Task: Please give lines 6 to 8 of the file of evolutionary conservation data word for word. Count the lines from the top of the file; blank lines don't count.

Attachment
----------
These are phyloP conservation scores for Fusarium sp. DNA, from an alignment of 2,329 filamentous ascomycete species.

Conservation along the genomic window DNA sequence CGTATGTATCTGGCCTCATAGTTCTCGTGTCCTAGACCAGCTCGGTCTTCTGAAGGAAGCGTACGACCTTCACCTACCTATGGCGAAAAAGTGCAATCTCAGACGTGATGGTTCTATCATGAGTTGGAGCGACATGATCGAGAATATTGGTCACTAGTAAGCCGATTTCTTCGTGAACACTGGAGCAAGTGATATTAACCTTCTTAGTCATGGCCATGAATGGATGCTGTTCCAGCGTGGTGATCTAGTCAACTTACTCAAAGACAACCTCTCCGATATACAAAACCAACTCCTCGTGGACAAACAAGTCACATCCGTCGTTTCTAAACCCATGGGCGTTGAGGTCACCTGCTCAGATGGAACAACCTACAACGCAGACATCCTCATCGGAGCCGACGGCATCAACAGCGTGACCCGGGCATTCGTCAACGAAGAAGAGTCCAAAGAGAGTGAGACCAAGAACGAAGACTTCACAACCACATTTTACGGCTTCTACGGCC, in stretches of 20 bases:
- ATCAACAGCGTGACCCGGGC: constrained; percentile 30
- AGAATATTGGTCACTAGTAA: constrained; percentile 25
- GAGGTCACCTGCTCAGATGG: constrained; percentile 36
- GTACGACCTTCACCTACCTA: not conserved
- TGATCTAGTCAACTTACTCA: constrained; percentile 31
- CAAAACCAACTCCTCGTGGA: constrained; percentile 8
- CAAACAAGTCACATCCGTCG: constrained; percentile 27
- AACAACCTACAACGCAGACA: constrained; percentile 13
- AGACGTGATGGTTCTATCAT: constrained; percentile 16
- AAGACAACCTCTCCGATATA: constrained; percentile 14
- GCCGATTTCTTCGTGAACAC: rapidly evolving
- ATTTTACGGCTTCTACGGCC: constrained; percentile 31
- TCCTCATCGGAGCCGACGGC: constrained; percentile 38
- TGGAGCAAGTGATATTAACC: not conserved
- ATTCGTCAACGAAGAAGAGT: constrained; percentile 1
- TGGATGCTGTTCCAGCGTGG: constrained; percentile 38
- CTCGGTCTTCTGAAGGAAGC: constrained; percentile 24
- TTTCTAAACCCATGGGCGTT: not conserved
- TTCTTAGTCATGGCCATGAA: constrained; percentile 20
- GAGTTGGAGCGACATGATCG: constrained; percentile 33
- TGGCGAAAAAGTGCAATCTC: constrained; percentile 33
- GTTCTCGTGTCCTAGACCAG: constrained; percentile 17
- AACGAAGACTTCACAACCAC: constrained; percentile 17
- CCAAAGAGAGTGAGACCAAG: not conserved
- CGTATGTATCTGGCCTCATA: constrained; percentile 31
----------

- GTACGACCTTCACCTACCTA: not conserved
- TGATCTAGTCAACTTACTCA: constrained; percentile 31
- CAAAACCAACTCCTCGTGGA: constrained; percentile 8